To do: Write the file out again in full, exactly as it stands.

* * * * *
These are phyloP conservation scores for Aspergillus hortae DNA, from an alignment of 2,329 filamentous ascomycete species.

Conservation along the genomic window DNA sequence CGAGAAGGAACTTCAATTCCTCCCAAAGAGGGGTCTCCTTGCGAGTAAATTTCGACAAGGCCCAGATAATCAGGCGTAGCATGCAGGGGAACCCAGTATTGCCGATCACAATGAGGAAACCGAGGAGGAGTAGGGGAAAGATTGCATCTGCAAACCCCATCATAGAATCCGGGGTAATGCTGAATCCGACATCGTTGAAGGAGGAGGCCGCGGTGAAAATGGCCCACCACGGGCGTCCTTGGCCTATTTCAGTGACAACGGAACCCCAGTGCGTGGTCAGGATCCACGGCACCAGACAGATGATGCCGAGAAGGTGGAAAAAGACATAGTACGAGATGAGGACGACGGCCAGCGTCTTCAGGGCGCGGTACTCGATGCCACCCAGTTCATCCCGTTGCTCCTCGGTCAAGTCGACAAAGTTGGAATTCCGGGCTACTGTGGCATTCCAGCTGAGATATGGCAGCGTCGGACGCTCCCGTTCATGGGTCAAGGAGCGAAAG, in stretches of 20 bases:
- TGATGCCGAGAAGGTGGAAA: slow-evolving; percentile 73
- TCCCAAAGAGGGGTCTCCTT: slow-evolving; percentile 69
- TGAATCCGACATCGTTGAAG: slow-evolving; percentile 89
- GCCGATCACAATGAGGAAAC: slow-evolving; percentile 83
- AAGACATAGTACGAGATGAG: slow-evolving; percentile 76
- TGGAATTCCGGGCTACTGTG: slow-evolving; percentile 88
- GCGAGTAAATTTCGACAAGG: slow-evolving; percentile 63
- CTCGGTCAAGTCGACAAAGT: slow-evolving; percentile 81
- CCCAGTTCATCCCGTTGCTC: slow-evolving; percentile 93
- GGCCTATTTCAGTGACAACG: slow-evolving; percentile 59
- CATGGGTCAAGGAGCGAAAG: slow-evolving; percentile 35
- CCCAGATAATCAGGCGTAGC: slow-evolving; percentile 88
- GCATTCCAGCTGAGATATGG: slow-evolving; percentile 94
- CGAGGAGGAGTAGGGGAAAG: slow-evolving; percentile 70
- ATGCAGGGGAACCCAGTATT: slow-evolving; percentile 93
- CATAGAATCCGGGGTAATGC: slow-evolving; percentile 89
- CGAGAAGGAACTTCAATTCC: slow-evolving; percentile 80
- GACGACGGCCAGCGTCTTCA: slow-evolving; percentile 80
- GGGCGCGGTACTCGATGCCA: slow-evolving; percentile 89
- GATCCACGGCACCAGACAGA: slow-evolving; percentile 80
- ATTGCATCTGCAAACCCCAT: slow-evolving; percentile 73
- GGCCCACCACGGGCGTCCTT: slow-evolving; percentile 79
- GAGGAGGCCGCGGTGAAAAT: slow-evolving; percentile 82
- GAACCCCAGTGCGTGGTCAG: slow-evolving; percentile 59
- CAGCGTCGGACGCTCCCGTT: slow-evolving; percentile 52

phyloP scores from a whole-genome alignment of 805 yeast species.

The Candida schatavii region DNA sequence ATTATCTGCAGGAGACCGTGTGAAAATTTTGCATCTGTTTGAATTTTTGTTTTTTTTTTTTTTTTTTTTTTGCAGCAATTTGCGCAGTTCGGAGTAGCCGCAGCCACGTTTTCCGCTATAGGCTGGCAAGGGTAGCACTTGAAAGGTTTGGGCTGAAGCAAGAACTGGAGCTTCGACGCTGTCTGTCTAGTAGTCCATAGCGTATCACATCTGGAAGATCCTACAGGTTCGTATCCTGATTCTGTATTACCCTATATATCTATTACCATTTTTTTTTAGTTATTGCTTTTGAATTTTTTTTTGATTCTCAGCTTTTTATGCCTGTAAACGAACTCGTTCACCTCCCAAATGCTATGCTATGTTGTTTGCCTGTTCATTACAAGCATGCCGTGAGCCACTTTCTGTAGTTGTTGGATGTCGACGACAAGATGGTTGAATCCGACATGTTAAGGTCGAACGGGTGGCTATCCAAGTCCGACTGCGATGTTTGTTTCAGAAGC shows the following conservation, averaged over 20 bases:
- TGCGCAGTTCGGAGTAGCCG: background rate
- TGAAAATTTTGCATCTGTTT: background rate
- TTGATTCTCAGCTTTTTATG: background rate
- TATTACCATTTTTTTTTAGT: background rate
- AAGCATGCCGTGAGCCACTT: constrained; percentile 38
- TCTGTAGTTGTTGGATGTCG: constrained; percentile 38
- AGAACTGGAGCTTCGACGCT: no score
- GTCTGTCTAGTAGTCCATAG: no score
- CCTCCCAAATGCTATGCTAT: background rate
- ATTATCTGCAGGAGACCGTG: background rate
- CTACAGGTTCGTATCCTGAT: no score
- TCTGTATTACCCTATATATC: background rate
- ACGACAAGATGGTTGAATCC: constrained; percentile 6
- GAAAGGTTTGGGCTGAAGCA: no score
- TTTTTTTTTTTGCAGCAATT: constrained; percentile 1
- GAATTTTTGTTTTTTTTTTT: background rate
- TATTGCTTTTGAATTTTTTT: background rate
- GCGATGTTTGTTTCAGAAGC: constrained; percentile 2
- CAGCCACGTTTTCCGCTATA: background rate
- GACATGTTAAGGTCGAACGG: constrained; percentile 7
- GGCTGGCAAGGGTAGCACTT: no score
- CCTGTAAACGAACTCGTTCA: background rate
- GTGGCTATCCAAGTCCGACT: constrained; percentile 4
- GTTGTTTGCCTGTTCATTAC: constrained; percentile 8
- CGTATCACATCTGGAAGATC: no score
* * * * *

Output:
These are phyloP conservation scores for Aspergillus hortae DNA, from an alignment of 2,329 filamentous ascomycete species.

Conservation along the genomic window DNA sequence CGAGAAGGAACTTCAATTCCTCCCAAAGAGGGGTCTCCTTGCGAGTAAATTTCGACAAGGCCCAGATAATCAGGCGTAGCATGCAGGGGAACCCAGTATTGCCGATCACAATGAGGAAACCGAGGAGGAGTAGGGGAAAGATTGCATCTGCAAACCCCATCATAGAATCCGGGGTAATGCTGAATCCGACATCGTTGAAGGAGGAGGCCGCGGTGAAAATGGCCCACCACGGGCGTCCTTGGCCTATTTCAGTGACAACGGAACCCCAGTGCGTGGTCAGGATCCACGGCACCAGACAGATGATGCCGAGAAGGTGGAAAAAGACATAGTACGAGATGAGGACGACGGCCAGCGTCTTCAGGGCGCGGTACTCGATGCCACCCAGTTCATCCCGTTGCTCCTCGGTCAAGTCGACAAAGTTGGAATTCCGGGCTACTGTGGCATTCCAGCTGAGATATGGCAGCGTCGGACGCTCCCGTTCATGGGTCAAGGAGCGAAAG, in stretches of 20 bases:
- TGATGCCGAGAAGGTGGAAA: slow-evolving; percentile 73
- TCCCAAAGAGGGGTCTCCTT: slow-evolving; percentile 69
- TGAATCCGACATCGTTGAAG: slow-evolving; percentile 89
- GCCGATCACAATGAGGAAAC: slow-evolving; percentile 83
- AAGACATAGTACGAGATGAG: slow-evolving; percentile 76
- TGGAATTCCGGGCTACTGTG: slow-evolving; percentile 88
- GCGAGTAAATTTCGACAAGG: slow-evolving; percentile 63
- CTCGGTCAAGTCGACAAAGT: slow-evolving; percentile 81
- CCCAGTTCATCCCGTTGCTC: slow-evolving; percentile 93
- GGCCTATTTCAGTGACAACG: slow-evolving; percentile 59
- CATGGGTCAAGGAGCGAAAG: slow-evolving; percentile 35
- CCCAGATAATCAGGCGTAGC: slow-evolving; percentile 88
- GCATTCCAGCTGAGATATGG: slow-evolving; percentile 94
- CGAGGAGGAGTAGGGGAAAG: slow-evolving; percentile 70
- ATGCAGGGGAACCCAGTATT: slow-evolving; percentile 93
- CATAGAATCCGGGGTAATGC: slow-evolving; percentile 89
- CGAGAAGGAACTTCAATTCC: slow-evolving; percentile 80
- GACGACGGCCAGCGTCTTCA: slow-evolving; percentile 80
- GGGCGCGGTACTCGATGCCA: slow-evolving; percentile 89
- GATCCACGGCACCAGACAGA: slow-evolving; percentile 80
- ATTGCATCTGCAAACCCCAT: slow-evolving; percentile 73
- GGCCCACCACGGGCGTCCTT: slow-evolving; percentile 79
- GAGGAGGCCGCGGTGAAAAT: slow-evolving; percentile 82
- GAACCCCAGTGCGTGGTCAG: slow-evolving; percentile 59
- CAGCGTCGGACGCTCCCGTT: slow-evolving; percentile 52

phyloP scores from a whole-genome alignment of 805 yeast species.

The Candida schatavii region DNA sequence ATTATCTGCAGGAGACCGTGTGAAAATTTTGCATCTGTTTGAATTTTTGTTTTTTTTTTTTTTTTTTTTTTGCAGCAATTTGCGCAGTTCGGAGTAGCCGCAGCCACGTTTTCCGCTATAGGCTGGCAAGGGTAGCACTTGAAAGGTTTGGGCTGAAGCAAGAACTGGAGCTTCGACGCTGTCTGTCTAGTAGTCCATAGCGTATCACATCTGGAAGATCCTACAGGTTCGTATCCTGATTCTGTATTACCCTATATATCTATTACCATTTTTTTTTAGTTATTGCTTTTGAATTTTTTTTTGATTCTCAGCTTTTTATGCCTGTAAACGAACTCGTTCACCTCCCAAATGCTATGCTATGTTGTTTGCCTGTTCATTACAAGCATGCCGTGAGCCACTTTCTGTAGTTGTTGGATGTCGACGACAAGATGGTTGAATCCGACATGTTAAGGTCGAACGGGTGGCTATCCAAGTCCGACTGCGATGTTTGTTTCAGAAGC shows the following conservation, averaged over 20 bases:
- TGCGCAGTTCGGAGTAGCCG: background rate
- TGAAAATTTTGCATCTGTTT: background rate
- TTGATTCTCAGCTTTTTATG: background rate
- TATTACCATTTTTTTTTAGT: background rate
- AAGCATGCCGTGAGCCACTT: constrained; percentile 38
- TCTGTAGTTGTTGGATGTCG: constrained; percentile 38
- AGAACTGGAGCTTCGACGCT: no score
- GTCTGTCTAGTAGTCCATAG: no score
- CCTCCCAAATGCTATGCTAT: background rate
- ATTATCTGCAGGAGACCGTG: background rate
- CTACAGGTTCGTATCCTGAT: no score
- TCTGTATTACCCTATATATC: background rate
- ACGACAAGATGGTTGAATCC: constrained; percentile 6
- GAAAGGTTTGGGCTGAAGCA: no score
- TTTTTTTTTTTGCAGCAATT: constrained; percentile 1
- GAATTTTTGTTTTTTTTTTT: background rate
- TATTGCTTTTGAATTTTTTT: background rate
- GCGATGTTTGTTTCAGAAGC: constrained; percentile 2
- CAGCCACGTTTTCCGCTATA: background rate
- GACATGTTAAGGTCGAACGG: constrained; percentile 7
- GGCTGGCAAGGGTAGCACTT: no score
- CCTGTAAACGAACTCGTTCA: background rate
- GTGGCTATCCAAGTCCGACT: constrained; percentile 4
- GTTGTTTGCCTGTTCATTAC: constrained; percentile 8
- CGTATCACATCTGGAAGATC: no score